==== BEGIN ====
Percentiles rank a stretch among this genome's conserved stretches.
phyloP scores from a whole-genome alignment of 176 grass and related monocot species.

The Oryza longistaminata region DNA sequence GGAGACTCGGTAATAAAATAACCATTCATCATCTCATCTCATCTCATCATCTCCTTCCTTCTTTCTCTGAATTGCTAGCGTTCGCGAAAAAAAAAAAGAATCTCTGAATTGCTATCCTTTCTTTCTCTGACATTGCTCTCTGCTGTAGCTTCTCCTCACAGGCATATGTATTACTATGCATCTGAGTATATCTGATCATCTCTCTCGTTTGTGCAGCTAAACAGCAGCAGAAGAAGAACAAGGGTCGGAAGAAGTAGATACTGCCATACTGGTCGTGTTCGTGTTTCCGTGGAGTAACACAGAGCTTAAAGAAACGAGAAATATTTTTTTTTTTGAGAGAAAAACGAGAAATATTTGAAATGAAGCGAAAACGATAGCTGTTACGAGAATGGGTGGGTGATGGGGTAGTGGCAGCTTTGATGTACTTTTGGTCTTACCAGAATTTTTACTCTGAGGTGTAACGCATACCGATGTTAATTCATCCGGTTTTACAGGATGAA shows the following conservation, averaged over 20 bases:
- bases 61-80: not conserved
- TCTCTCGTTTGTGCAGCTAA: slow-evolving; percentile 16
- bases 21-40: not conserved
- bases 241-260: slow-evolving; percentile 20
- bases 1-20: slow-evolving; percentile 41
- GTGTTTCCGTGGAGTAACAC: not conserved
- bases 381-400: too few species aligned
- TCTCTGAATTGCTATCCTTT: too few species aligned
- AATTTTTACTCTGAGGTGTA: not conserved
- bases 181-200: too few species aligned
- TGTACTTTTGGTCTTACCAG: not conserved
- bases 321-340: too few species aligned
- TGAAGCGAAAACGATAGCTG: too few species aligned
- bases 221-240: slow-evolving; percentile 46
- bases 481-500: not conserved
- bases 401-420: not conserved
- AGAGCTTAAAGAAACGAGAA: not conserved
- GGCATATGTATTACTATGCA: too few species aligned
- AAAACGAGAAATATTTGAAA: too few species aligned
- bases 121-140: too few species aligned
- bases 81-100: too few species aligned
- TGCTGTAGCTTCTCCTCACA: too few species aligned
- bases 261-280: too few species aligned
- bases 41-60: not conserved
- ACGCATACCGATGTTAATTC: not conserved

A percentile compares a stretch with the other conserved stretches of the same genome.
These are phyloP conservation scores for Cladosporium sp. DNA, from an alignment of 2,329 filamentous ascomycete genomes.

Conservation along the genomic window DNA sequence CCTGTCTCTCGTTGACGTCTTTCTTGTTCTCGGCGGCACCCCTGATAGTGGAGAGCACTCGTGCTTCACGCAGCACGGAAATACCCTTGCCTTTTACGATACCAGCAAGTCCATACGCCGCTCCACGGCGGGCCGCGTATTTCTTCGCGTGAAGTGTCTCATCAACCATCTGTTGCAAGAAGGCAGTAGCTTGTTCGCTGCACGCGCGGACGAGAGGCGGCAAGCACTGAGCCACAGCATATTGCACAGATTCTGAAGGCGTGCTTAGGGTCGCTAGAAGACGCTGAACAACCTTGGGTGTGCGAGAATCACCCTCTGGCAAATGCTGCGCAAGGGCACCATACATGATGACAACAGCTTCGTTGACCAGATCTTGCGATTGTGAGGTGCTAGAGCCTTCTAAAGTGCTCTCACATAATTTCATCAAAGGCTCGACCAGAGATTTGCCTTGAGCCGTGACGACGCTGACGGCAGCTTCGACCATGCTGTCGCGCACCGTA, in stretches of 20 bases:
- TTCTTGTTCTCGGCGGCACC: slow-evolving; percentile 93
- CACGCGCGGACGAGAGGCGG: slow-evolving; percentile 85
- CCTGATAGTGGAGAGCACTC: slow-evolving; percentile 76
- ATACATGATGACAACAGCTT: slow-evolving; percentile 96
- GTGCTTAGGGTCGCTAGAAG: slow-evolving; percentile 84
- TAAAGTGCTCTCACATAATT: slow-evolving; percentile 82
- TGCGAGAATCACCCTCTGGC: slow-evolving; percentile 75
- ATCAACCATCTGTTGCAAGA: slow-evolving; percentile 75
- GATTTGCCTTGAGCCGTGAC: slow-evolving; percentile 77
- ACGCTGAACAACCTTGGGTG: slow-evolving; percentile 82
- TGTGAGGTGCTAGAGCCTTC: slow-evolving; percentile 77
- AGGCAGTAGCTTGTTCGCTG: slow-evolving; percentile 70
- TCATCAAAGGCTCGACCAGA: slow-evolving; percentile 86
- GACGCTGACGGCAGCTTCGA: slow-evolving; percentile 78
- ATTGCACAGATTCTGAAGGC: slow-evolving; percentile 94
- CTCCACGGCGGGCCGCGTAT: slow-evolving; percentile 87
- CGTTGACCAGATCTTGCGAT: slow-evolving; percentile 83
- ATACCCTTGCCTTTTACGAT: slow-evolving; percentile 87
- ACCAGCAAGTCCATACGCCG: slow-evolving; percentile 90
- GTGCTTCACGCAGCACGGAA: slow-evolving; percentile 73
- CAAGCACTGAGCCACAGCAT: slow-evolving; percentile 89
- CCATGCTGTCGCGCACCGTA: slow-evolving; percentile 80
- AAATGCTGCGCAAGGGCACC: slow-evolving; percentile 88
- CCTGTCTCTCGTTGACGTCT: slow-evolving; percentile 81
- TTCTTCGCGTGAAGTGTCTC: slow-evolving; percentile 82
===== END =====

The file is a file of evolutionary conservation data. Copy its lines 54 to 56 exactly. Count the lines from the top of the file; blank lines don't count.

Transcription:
- AAATGCTGCGCAAGGGCACC: slow-evolving; percentile 88
- CCTGTCTCTCGTTGACGTCT: slow-evolving; percentile 81
- TTCTTCGCGTGAAGTGTCTC: slow-evolving; percentile 82